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  • A Cantilever Sensor With an Integrated Optical Readout for Detection of Enzymatically Produced Homocysteine

    Page(s): 415 - 423
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    Microcantilever sensors have been recognized as a promising sensor platform for various chemical and biological applications. One of their major limitations is that the measurement of cantilever displacement typically involves elaborate off-chip setups with free-space optics. An improved device, known as the optical cantilever, has been proposed recently to eliminate the external optics. The response of the optical cantilever is measured on-chip through integrated waveguides. However, this method has been previously demonstrated only for devices operating in air, whereas most chemical and biological samples are in solution state. We present the first optical cantilever capable of operation in liquid. We test it with the detection of homocysteine with a minimal concentration of 10 muM. The minimal measurable cantilever displacement and surface stress are 5 nm and 1 mN/m, respectively. The presented device will be used in studies of a homocysteine-producing bacterial pathway for the purpose of drug discovery. It can also be extended to various other chemical- or biological-sensing applications by selecting an appropriate surface coating. View full abstract»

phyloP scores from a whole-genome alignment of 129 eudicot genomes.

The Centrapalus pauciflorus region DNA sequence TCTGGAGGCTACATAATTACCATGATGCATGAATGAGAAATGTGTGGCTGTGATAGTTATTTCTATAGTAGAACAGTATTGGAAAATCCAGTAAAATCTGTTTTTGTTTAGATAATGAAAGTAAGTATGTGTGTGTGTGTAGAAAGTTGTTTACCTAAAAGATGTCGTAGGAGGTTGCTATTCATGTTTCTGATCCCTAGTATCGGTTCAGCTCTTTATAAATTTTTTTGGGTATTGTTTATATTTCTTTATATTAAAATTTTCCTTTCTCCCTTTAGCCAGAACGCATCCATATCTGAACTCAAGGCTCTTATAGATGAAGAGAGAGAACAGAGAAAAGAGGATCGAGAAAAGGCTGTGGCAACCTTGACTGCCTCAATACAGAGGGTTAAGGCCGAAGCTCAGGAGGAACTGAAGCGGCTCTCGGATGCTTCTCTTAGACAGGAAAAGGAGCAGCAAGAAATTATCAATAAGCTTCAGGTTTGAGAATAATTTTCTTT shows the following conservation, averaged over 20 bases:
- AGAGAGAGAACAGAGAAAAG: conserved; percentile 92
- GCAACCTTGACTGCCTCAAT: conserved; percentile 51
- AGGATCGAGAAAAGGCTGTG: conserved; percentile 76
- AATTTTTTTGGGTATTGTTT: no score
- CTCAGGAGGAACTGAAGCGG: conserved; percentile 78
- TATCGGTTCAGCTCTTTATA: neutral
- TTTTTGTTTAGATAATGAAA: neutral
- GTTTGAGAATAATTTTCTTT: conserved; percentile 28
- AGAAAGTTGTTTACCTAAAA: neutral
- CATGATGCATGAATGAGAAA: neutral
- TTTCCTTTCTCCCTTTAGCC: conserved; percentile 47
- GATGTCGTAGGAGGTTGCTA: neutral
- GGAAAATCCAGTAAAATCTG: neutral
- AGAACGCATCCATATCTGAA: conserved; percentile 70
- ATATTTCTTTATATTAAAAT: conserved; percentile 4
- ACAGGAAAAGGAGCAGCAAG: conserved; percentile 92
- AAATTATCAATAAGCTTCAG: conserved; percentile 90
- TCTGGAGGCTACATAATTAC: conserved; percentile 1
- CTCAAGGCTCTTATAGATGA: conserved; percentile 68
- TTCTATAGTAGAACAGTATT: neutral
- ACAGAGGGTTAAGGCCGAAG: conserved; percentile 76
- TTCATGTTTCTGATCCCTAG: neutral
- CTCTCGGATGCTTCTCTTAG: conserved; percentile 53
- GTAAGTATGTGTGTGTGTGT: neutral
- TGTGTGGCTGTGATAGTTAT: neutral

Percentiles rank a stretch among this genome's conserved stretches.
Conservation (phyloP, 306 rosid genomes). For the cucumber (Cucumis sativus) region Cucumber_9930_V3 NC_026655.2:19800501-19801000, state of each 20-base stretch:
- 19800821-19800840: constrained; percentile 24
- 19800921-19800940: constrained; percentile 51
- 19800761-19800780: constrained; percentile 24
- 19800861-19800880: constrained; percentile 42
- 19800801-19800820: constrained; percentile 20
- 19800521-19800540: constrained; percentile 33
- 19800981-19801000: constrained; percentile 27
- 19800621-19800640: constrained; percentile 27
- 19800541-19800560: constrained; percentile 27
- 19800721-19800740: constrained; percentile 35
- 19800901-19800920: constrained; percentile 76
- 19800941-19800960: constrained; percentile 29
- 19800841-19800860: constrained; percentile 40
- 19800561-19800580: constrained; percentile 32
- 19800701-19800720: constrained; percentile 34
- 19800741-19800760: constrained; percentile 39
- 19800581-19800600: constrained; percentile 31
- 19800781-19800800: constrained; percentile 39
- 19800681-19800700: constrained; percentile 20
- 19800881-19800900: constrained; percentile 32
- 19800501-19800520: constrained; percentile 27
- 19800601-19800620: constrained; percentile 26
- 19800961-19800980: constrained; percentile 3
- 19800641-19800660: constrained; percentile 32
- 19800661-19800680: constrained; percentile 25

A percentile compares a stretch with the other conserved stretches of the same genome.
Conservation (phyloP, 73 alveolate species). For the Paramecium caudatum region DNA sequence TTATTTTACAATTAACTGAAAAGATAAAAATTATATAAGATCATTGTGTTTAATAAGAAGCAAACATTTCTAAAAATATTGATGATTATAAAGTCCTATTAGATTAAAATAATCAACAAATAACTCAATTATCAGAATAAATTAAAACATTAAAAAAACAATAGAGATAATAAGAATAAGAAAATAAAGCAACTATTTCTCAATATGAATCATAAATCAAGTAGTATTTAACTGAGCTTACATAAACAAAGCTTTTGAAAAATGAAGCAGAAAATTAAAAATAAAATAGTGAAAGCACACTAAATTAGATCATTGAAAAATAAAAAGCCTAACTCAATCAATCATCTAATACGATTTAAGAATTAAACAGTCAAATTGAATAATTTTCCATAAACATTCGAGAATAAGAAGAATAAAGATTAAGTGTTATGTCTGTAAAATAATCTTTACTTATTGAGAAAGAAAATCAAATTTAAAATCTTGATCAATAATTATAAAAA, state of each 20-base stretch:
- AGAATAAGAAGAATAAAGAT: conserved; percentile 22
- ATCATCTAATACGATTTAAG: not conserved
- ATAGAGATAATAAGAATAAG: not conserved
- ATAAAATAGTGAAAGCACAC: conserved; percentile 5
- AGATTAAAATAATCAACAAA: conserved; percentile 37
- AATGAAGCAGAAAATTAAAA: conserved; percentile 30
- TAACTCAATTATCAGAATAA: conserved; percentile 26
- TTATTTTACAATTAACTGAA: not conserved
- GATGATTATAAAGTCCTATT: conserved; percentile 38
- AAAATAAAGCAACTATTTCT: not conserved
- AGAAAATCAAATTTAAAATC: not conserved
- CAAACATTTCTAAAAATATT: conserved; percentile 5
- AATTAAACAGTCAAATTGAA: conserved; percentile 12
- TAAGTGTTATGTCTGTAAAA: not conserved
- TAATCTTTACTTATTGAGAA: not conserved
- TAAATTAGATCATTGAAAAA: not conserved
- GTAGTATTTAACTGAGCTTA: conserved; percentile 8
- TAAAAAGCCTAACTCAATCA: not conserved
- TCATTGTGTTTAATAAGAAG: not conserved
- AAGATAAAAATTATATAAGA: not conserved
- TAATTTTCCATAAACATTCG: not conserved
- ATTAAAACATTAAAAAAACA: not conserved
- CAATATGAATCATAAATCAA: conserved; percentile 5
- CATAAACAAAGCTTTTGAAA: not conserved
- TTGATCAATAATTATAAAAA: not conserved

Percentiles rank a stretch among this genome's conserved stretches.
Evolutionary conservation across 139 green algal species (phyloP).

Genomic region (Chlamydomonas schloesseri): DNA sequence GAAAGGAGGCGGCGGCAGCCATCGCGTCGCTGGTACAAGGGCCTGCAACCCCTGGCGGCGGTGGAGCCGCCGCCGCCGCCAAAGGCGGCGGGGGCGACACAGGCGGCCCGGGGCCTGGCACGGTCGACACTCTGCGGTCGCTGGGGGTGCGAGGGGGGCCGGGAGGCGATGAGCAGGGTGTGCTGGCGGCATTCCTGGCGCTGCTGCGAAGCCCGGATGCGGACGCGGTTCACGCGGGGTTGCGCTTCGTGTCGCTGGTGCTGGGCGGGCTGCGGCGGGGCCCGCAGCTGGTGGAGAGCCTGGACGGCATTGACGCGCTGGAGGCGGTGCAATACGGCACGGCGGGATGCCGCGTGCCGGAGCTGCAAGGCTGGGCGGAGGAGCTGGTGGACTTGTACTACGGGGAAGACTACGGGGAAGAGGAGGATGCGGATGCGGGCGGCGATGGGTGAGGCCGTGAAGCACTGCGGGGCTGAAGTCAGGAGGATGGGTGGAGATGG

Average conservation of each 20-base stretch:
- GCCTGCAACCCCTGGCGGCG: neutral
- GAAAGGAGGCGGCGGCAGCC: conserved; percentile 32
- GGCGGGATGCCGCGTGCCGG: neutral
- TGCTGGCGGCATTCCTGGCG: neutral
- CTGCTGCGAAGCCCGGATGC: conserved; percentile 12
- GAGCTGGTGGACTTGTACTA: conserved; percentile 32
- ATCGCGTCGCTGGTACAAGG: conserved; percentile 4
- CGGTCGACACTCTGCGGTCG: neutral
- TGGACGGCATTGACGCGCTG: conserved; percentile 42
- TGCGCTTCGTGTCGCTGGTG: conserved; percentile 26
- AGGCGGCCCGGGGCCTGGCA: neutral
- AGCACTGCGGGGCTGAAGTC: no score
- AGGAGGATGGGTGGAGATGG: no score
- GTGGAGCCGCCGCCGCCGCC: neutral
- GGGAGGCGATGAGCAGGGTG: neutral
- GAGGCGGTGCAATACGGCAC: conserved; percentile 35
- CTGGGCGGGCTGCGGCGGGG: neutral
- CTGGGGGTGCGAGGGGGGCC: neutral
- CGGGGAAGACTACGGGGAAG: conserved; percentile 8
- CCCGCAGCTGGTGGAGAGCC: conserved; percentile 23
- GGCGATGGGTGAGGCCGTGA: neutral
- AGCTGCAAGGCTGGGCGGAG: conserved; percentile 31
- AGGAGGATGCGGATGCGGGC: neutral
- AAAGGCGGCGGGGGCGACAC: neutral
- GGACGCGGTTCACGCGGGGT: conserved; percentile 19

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  • Optoelectronic Tweezers as a Tool for Parallel Single-Cell Manipulation and Stimulation

    Page(s): 424 - 431
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    Optoelectronic tweezers (OET) is a promising approach for the parallel manipulation of single cells for a variety of biological applications. By combining the manipulation capabilities of OET with other relevant biological techniques (such as cell lysis and electroporation), one can realize a true parallel, single-cell diagnostic and stimulation tool. Here, we demonstrate the utility of the OET device by integrating it onto single-chip systems capable of performing in-situ, electrode-based electroporation/lysis, individual cell, light-induced lysis, and light-induced electroporation. View full abstract»

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  • A Low-Power Wide-Range I-V Converter for Amperometric Sensing Applications

    Page(s): 432 - 436